If your t-shirt isn’t keeping you warm you can always throw on a sweater. If the boots you’re wearing are too hot and heavy you can always change into trainers or sandals. But regardless of the weather, you don’t have many options when it comes to your contact lens. They are what they are and you either wear them or you don’t. Most of the time contact wearers won’t experience any problems. But in certain cases, the weather and other environmental conditions can affect how comfortable your contacts feel.
Is it the Weather or the Contact Lenses?
The contacts themselves are almost never the cause of weather-related discomfort. Instead, the discomfort is the result of temperature, humidity or other factors that cause the eyes themselves to become irritated. That said when your eyes become irritated it can make wearing contacts less comfortable than it normally is. So how do various weather conditions affect your eyes and their relationship to your contacts?
Cold Dry Weather
Cold winter air is typically much drier than hot summer air. As such, any part of our anatomy (including our eyes) that comes in regular contact with this cold dry air is going to be affected. Because of the extremely dry air that prevails during the winter months, people should drink more water than they do for the rest of the year. But because people don’t often sweat during winter they tend to think hydration is not as big an issue as it is during the summer. Consequently, they drink less water. Mistake.
Dry eyes created by a combination of cold air and dehydration are going to make contacts feel uncomfortable. But again, it’s not the fault of the contacts, which are usually unaffected by the weather. It’s almost always a result of the wearer not drinking enough water and becoming dehydrated. This phenomenon can also result in the wearer being more conscious of the contacts. Although again, it’s because their eyes are dry, not because of the contacts themselves.
Hot Summer Weather
Hot summer weather presents its own set of challenges for contact wearers. These challenges tend to take 4 primary forms:
- Pools - If the mercury is pushing triple digits a dip in the pool can be an extremely inviting proposition. But it’s not one without risks for contact wearers. Contact lenses are designed to be surrounded by a solution with a certain pH and salt level. The chlorinated water in the pool, however, is usually pretty high in salt which affects the nature of the contact between the lens and the eye. As a result, your eyes can begin to feel sore, dry and uncomfortable. Wearing goggles can sometimes prevent this.
- Freshwater swimming - The opportunity to take a dip in a freshwater lake during the summertime is also hard to resist. But if you wear contacts you should think long and hard before doing it. You see, freshwater lakes are teeming with the kind of bacteria that you won’t find in manmade pools. That’s because the backyard pool is full of chlorine that kills these types of microorganisms. In a freshwater pond or lake, there are no checks on bacteria. As a result, different bacteria in the water may adhere to the surface of your contact lens. Once they do they then work their way into the eye and cause infection. Again, goggles will likely help. Some also recommend using disposable contacts (Silicone Hydrogel) that you use once and discard as soon as you emerge from the water. That way the bacteria doesn’t have time to worm their way into your eyes.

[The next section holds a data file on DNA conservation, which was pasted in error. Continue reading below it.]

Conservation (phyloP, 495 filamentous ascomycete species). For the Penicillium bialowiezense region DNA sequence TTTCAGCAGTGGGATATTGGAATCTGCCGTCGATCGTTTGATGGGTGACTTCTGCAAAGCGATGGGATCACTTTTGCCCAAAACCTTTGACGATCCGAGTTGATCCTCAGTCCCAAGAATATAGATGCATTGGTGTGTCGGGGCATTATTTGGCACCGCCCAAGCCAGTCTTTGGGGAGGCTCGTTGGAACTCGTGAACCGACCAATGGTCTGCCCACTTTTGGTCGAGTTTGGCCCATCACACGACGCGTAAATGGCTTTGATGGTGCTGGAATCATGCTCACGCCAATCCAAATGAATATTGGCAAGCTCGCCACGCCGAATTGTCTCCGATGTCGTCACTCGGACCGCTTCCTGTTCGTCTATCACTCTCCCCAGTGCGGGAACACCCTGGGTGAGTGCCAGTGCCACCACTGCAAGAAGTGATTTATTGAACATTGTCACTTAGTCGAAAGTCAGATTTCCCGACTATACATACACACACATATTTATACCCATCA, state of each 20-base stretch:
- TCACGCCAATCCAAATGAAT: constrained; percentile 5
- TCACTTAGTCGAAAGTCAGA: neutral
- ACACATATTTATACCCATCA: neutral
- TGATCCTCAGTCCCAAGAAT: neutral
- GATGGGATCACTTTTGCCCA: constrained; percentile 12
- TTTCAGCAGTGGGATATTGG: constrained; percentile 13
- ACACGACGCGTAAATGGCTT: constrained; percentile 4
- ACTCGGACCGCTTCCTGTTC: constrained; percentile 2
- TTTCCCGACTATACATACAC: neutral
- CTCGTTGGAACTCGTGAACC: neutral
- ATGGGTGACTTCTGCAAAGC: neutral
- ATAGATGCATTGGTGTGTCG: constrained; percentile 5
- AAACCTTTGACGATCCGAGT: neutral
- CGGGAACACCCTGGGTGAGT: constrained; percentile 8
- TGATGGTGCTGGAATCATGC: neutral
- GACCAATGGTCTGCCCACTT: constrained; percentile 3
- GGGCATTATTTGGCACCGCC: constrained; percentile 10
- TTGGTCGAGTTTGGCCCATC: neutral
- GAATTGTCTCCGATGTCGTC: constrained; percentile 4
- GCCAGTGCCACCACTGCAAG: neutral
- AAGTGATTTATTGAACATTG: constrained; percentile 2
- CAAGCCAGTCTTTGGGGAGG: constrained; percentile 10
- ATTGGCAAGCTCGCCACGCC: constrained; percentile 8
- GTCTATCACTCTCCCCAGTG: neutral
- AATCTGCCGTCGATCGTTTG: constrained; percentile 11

- Air conditioning - Air conditioning has made formerly unbearable summer heat and humidity bearable. The modern world simply would not be what it is without AC. However, one reason air conditioning feels so good is that it removes most of the sticky moisture from the air. That’s great from a liveability standpoint but not so great for the relationship between your eyes and your contacts. Everywhere you go your eyes are being bombarded by cool dry air. If you find that air conditioning is negatively affecting the comfort of your contacts there are moisturizing eye drops made specifically to help restore hydration to your eyes. In addition, drinking plenty of water will help keep your eyes moist just as it does during the winter.
- Sunscreen - This is one most people don’t think about until it happens to them. In this case “it” is when sweat from your brow mixes with sunscreen you applied and winds up seeping into your eyes. Once in your eyes, it works its way behind the contact lens. This combination of salty sweat and the chemicals from the sunscreen can produce a very unpleasant feeling that will end up requiring you to remove and clean your contacts and flush your eyes out thoroughly with clean water. Solutions to this problem typically involve wearing a cap or visor to protect your forehead instead of using sunscreen or finding a “natural” sunscreen that uses titanium dioxide or zinc oxide rather than some harsh artificial chemical.
Dry Dusty Weather
If you live in an arid climate with lots of dust in the air chances are you’re going to experience a great deal of discomfort from your monthly contact lenses. The reason for this should be obvious: dust that enters your eyes will make them raw and irritated. If any of that dust manages to get behind your contacts it acts like sandpaper on your eyes, making any irritation even worse. There are steps you can take to mitigate the effects of dry, dusty weather, however. First, sunglasses often help keep blowing dust (at least most of it) out of your eyes. In addition, you should remove and clean your contacts every couple of hours and give your eyes a short break if possible before putting them back in.
Remember: It’s not the contact lenses that create these problems, it’s dehydration, outside chemicals, dust, debris, bacteria and more. Take the above tips to heart, however, and you should be fine.